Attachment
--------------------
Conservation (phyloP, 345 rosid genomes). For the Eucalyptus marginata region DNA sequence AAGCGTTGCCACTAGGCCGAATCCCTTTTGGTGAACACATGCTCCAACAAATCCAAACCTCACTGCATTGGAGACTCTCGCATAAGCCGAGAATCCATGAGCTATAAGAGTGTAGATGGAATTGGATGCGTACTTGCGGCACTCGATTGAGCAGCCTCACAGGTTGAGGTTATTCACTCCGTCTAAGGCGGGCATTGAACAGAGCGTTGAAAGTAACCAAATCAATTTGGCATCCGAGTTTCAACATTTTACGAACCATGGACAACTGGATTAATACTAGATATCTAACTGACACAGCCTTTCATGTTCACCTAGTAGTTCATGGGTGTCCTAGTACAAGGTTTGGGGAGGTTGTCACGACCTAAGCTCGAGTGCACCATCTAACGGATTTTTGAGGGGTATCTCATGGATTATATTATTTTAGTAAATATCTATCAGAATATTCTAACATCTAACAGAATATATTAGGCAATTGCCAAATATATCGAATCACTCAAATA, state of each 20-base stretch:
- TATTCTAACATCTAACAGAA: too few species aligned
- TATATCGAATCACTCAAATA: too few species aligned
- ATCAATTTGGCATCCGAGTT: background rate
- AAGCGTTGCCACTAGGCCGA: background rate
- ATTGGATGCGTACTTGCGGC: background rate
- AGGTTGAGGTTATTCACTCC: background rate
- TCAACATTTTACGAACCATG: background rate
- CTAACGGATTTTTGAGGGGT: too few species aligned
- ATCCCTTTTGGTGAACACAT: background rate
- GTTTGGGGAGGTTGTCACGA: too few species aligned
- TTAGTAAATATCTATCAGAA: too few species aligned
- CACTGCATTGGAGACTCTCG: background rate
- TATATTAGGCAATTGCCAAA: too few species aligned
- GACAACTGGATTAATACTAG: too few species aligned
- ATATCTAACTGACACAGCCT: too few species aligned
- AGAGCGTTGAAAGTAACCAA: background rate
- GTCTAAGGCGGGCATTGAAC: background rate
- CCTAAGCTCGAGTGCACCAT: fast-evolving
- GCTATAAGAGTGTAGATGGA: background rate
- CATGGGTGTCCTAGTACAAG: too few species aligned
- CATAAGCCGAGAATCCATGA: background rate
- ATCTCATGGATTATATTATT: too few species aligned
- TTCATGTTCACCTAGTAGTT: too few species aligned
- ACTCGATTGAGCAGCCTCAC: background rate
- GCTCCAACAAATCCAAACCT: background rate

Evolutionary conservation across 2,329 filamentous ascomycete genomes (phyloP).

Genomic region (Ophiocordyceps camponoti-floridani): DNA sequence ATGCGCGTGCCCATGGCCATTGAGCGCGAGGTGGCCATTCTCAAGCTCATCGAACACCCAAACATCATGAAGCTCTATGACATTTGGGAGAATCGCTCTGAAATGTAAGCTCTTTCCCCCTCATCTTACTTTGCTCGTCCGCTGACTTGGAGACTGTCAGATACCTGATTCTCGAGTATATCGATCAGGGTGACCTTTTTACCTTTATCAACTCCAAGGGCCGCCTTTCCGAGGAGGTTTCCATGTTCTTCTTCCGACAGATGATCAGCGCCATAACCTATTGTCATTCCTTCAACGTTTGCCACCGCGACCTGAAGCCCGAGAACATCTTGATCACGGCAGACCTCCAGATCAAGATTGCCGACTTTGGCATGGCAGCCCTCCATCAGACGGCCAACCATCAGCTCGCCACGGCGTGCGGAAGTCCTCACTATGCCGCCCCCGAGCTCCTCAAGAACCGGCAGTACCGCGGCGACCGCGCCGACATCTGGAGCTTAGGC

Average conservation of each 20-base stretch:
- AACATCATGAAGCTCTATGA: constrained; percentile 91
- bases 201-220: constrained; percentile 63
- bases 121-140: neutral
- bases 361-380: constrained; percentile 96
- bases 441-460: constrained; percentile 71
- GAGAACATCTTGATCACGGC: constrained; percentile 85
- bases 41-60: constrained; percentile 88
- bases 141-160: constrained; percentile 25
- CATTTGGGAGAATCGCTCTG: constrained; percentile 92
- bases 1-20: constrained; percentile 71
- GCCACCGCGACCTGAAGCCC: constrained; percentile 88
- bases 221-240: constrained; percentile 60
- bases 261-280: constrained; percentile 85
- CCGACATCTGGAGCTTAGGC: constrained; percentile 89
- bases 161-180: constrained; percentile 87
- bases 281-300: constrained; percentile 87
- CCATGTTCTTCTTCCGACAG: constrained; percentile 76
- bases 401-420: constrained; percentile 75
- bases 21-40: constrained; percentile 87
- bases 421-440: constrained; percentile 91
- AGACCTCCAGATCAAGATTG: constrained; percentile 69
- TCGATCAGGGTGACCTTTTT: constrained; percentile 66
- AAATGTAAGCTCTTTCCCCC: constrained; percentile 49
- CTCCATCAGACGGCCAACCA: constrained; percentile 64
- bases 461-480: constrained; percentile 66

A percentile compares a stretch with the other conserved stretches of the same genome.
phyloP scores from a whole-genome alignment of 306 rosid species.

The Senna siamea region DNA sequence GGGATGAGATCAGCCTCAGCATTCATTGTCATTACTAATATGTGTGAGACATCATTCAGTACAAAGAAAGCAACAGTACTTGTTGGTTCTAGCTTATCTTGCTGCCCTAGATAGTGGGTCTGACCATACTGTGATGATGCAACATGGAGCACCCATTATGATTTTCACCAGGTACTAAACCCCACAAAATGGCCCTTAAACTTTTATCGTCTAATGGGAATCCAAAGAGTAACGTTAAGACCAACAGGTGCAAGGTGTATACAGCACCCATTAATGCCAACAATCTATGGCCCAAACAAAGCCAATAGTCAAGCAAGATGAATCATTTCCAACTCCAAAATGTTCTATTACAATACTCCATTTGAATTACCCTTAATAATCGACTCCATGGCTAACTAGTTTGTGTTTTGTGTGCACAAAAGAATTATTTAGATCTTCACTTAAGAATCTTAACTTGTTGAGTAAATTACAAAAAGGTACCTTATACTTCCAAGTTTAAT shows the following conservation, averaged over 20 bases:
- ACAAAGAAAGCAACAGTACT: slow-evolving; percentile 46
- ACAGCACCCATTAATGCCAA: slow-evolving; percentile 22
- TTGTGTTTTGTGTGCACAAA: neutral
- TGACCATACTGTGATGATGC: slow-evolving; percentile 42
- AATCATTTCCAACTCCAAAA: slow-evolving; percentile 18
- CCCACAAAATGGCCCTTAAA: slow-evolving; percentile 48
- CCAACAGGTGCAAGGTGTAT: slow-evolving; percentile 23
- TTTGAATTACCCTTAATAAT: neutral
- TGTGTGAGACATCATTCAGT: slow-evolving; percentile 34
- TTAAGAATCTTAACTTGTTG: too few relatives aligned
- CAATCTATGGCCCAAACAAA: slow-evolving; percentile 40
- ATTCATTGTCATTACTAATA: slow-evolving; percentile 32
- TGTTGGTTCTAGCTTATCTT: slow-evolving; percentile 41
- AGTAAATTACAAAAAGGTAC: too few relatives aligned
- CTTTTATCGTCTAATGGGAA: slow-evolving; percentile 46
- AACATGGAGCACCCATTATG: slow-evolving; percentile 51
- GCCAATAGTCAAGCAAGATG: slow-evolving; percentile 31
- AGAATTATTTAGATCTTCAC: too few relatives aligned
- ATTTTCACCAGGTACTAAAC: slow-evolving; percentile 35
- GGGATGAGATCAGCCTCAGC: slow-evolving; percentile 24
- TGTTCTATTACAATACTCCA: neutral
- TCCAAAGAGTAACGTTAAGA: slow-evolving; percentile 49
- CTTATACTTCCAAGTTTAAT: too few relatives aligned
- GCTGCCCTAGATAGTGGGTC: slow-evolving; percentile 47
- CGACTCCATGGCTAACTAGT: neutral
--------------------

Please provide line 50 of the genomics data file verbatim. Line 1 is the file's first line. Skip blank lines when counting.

- AGACCTCCAGATCAAGATTG: constrained; percentile 69